The seating could have been taller, much taller, and not the current scoop out concave style. The tank at 15.5 is a waste for a bike like this. There is enough sideways space for at least 18 if not the ideal 20 liters. The silly small tacho was totally missed till 10 kms into the ride, a waste actually. Horn was not working. The rear tyre is nice and rounded profile. Nice option for our KTMs, better than Vertigo Sport.

This bike is crying out for a retune. 5 BHP is easy. Though 35 would've been sweet. As of now my LB 500 was faster - way faster, my STD 500 way punchier. The later gears run out of steam quickly, or reach silly revved out rpms without too much else happening below. First two three gears are more functional and taller. I barely got road as was concentrating more on thrashing obstacles and silly small boy stuff. But barely was able to wring her out to 100+, maybe 110. The throttle gets pinned too early. Like a short throw - though not really a quick throttle.

Brakes are NICE!! I like them, a lot. Nice suspension. No rattles anywhere. Windscreen etc are firm. The suspension just takes everything, no stress. Huge confidence booster to a Duke 390 rider who is always careful about his rims.

Easy and nimble to ride in city, ambles along. Dense traffic is no problem. No clutch fanning. Clutch much better than the 390 as well as the LB 500. STD 500 is of course softer as is to be expected with a 4 speed box and fewer plates. No heating.

Perfectly sorted bike, which will be sadly found out on the open roads. Amazing chassis and suspension and tyres. It's a ideal mountain ADV bike, made for dummies.

The right bike, on a way too anaemic engine.


Last edited by petrolhead_neel : 20th March 2016 at 18:28.
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Old 20th March 2016, 18:41   #12
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Re: The Royal Enfield Himalayan, now launched!

Since just about every armchair expert seems to have crawled out of the woodwork to give his first ride impressions on the new Himalayan, why should I miss out on the party? Here are my thoughts based on two rides of the Himalayan - one was a short ride on Saturday that consisted of gears 1 - 3 (which really highlighted the strengths of the bike) and the other was a much longer one that I took with a couple of fellow TBHPians today.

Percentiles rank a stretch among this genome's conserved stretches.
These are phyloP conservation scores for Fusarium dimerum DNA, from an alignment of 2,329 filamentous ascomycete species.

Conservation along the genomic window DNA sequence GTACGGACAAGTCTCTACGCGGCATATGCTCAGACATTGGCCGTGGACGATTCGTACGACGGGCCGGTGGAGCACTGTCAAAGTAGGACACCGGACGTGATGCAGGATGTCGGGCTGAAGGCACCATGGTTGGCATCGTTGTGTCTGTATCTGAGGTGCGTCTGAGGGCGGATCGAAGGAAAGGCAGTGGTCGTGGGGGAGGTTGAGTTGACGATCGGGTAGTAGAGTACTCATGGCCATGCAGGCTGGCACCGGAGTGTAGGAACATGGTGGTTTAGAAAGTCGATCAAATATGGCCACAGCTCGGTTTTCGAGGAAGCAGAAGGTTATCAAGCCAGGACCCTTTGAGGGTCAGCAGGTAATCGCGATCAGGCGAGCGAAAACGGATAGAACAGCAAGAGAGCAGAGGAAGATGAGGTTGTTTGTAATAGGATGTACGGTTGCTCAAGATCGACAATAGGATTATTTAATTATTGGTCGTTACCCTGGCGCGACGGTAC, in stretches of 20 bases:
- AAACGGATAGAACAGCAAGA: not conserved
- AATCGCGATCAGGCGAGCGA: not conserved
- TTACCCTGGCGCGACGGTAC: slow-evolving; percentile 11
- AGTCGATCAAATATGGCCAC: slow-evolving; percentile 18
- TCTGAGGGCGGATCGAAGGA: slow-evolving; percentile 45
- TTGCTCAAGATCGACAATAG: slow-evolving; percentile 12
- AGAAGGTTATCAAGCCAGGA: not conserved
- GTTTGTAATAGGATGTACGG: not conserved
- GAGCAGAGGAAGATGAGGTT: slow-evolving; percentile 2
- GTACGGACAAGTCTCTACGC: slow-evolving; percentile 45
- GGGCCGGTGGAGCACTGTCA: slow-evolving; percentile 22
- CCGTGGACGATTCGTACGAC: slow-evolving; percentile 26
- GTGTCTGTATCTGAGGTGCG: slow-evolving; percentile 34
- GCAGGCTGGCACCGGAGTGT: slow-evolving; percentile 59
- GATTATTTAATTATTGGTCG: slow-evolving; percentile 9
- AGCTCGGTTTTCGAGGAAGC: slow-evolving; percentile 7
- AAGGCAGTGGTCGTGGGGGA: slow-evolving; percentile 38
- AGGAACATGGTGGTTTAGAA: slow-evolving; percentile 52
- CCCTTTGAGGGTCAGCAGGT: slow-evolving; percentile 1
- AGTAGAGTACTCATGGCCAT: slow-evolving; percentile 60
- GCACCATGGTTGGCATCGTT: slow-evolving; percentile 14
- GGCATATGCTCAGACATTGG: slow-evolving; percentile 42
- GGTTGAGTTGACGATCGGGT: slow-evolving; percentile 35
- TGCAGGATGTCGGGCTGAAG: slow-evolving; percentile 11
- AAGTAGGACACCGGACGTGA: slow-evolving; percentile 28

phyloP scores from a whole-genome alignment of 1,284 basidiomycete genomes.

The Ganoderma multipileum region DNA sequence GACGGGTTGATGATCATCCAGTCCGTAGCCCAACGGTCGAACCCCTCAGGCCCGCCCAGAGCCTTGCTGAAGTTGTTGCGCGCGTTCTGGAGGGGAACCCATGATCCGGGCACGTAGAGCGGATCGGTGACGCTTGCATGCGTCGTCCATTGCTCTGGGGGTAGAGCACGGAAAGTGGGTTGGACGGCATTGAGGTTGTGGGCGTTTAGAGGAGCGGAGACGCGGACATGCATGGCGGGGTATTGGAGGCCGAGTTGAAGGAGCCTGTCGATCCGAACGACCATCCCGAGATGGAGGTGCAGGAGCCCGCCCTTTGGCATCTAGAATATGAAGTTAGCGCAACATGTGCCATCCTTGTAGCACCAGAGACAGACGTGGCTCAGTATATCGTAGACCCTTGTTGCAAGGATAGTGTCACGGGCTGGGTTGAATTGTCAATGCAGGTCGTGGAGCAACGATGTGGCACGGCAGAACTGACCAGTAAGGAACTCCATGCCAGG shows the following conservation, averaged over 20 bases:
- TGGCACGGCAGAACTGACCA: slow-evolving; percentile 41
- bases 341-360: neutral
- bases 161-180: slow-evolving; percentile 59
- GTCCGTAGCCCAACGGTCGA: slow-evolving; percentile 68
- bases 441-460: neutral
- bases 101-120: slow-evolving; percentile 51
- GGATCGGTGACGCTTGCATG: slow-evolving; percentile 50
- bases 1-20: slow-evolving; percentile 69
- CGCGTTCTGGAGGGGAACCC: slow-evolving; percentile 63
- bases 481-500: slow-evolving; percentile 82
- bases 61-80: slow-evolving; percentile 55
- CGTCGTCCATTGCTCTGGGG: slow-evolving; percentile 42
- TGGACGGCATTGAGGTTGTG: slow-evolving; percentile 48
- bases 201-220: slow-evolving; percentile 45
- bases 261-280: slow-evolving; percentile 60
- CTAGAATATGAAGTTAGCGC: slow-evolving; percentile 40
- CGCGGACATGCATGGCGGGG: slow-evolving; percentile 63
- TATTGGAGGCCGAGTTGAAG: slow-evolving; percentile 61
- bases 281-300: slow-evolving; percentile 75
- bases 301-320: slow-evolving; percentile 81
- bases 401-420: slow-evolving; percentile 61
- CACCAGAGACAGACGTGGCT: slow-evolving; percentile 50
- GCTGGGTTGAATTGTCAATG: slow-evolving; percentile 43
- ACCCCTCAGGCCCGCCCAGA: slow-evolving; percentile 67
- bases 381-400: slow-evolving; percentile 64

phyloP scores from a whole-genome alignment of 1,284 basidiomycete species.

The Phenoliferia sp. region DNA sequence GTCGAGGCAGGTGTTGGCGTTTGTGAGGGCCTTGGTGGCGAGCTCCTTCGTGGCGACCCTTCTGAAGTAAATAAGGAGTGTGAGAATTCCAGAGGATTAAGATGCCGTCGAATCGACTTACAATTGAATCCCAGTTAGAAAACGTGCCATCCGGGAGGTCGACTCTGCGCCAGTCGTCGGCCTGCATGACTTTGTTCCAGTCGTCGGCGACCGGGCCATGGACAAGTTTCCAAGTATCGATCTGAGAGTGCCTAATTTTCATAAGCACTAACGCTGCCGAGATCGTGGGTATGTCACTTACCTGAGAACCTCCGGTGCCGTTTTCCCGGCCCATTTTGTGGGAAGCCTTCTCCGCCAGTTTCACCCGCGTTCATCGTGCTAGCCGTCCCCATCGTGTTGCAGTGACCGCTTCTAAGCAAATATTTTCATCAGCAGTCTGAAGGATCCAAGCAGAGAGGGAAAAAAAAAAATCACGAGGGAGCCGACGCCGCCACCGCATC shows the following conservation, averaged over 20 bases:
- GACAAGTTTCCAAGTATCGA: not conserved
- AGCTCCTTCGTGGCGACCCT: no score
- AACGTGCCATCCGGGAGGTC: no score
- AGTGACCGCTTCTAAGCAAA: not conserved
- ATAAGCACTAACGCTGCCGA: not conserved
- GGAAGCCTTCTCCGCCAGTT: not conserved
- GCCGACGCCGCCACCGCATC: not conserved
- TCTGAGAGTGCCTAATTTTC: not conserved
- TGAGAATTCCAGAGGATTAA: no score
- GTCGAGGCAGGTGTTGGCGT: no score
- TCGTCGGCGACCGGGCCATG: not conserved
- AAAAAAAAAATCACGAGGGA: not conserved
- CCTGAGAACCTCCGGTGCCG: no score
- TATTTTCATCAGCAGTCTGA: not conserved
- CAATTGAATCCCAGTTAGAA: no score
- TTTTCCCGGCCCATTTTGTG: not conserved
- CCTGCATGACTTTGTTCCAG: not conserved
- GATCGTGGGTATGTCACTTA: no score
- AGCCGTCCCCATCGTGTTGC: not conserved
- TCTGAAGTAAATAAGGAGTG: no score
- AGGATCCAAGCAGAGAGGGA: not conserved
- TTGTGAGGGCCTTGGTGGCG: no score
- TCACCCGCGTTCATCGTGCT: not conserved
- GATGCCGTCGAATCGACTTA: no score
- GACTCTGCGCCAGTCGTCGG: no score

Power delivery : Linear and very likeable. The bike pulls well even with a pillion in gears 1 - 4. People can moan and groan about the on paper numbers, but in the real world for city commuting in Indian conditions you really dont need more power than this. It will be interesting to see how it performs out on the open highways though.

Engine refinement : I could only take it to 80 kmph in 4th gear but I was very impressed by the engine refinement through the rev range when compared to other REs. I kept a ear out for "clatter" noise from the engine but I didnt hear it. Maybe my ears arent as sensitive as that of others.

Flickability : One of its strengths for sure. You can cut through traffic very easily with this bike. Is this the first point and squirt bike from RE?

Braking : Good and probably tailored for off roading where you dont need super sharp front brakes. In comparison, the brakes on the Continental GT are definitely sharper.

Exhaust : Those that believe that RE bikes are supposed to herald their arrival loudly and proudly through their exhaust note are going to be left sorely disappointed by the sound of the Himalayan. On the plus side, for long distance riding it isnt going to be tiring at all. During the first test ride, I couldnt stop noticing the putt putt putt sound each time I took my hand off the throttle. It wasnt something that I noticed / paid attention to on day 2.

Ergonomics : Very easy to get used to. I didnt try standing and riding but a fellow bhpian did and he said it was easy.